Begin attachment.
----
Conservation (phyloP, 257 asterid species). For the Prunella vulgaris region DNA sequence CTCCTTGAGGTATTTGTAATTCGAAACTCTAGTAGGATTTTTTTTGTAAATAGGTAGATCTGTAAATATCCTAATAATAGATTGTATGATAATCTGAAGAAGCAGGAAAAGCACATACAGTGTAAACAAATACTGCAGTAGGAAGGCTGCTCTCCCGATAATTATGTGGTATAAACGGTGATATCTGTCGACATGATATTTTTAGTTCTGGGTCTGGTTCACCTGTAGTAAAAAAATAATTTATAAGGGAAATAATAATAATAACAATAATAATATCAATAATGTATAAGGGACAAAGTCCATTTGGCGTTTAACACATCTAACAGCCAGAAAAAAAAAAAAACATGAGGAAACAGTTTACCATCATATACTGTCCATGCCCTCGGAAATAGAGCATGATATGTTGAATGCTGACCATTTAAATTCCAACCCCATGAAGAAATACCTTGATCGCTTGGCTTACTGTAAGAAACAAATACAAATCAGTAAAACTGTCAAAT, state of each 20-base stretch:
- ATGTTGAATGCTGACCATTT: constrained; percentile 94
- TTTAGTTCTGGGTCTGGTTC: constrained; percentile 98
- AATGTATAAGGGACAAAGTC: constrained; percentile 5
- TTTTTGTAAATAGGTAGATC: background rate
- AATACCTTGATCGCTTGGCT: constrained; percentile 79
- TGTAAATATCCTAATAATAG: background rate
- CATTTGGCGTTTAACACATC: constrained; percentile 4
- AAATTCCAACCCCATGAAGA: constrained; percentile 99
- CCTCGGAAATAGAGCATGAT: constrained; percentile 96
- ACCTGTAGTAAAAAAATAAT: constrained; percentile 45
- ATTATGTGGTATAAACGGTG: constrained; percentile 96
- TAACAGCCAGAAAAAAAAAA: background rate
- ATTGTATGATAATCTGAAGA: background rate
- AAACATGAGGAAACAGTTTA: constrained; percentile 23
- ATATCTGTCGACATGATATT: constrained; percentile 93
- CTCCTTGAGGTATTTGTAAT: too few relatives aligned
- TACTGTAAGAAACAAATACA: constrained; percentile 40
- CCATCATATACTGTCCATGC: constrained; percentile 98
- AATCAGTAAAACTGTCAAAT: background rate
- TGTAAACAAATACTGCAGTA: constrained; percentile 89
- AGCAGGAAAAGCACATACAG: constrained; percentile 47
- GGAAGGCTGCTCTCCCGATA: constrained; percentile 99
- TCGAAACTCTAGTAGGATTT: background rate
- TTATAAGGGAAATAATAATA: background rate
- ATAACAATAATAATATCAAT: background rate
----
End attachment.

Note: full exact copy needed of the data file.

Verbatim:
Conservation (phyloP, 257 asterid species). For the Prunella vulgaris region DNA sequence CTCCTTGAGGTATTTGTAATTCGAAACTCTAGTAGGATTTTTTTTGTAAATAGGTAGATCTGTAAATATCCTAATAATAGATTGTATGATAATCTGAAGAAGCAGGAAAAGCACATACAGTGTAAACAAATACTGCAGTAGGAAGGCTGCTCTCCCGATAATTATGTGGTATAAACGGTGATATCTGTCGACATGATATTTTTAGTTCTGGGTCTGGTTCACCTGTAGTAAAAAAATAATTTATAAGGGAAATAATAATAATAACAATAATAATATCAATAATGTATAAGGGACAAAGTCCATTTGGCGTTTAACACATCTAACAGCCAGAAAAAAAAAAAAACATGAGGAAACAGTTTACCATCATATACTGTCCATGCCCTCGGAAATAGAGCATGATATGTTGAATGCTGACCATTTAAATTCCAACCCCATGAAGAAATACCTTGATCGCTTGGCTTACTGTAAGAAACAAATACAAATCAGTAAAACTGTCAAAT, state of each 20-base stretch:
- ATGTTGAATGCTGACCATTT: constrained; percentile 94
- TTTAGTTCTGGGTCTGGTTC: constrained; percentile 98
- AATGTATAAGGGACAAAGTC: constrained; percentile 5
- TTTTTGTAAATAGGTAGATC: background rate
- AATACCTTGATCGCTTGGCT: constrained; percentile 79
- TGTAAATATCCTAATAATAG: background rate
- CATTTGGCGTTTAACACATC: constrained; percentile 4
- AAATTCCAACCCCATGAAGA: constrained; percentile 99
- CCTCGGAAATAGAGCATGAT: constrained; percentile 96
- ACCTGTAGTAAAAAAATAAT: constrained; percentile 45
- ATTATGTGGTATAAACGGTG: constrained; percentile 96
- TAACAGCCAGAAAAAAAAAA: background rate
- ATTGTATGATAATCTGAAGA: background rate
- AAACATGAGGAAACAGTTTA: constrained; percentile 23
- ATATCTGTCGACATGATATT: constrained; percentile 93
- CTCCTTGAGGTATTTGTAAT: too few relatives aligned
- TACTGTAAGAAACAAATACA: constrained; percentile 40
- CCATCATATACTGTCCATGC: constrained; percentile 98
- AATCAGTAAAACTGTCAAAT: background rate
- TGTAAACAAATACTGCAGTA: constrained; percentile 89
- AGCAGGAAAAGCACATACAG: constrained; percentile 47
- GGAAGGCTGCTCTCCCGATA: constrained; percentile 99
- TCGAAACTCTAGTAGGATTT: background rate
- TTATAAGGGAAATAATAATA: background rate
- ATAACAATAATAATATCAAT: background rate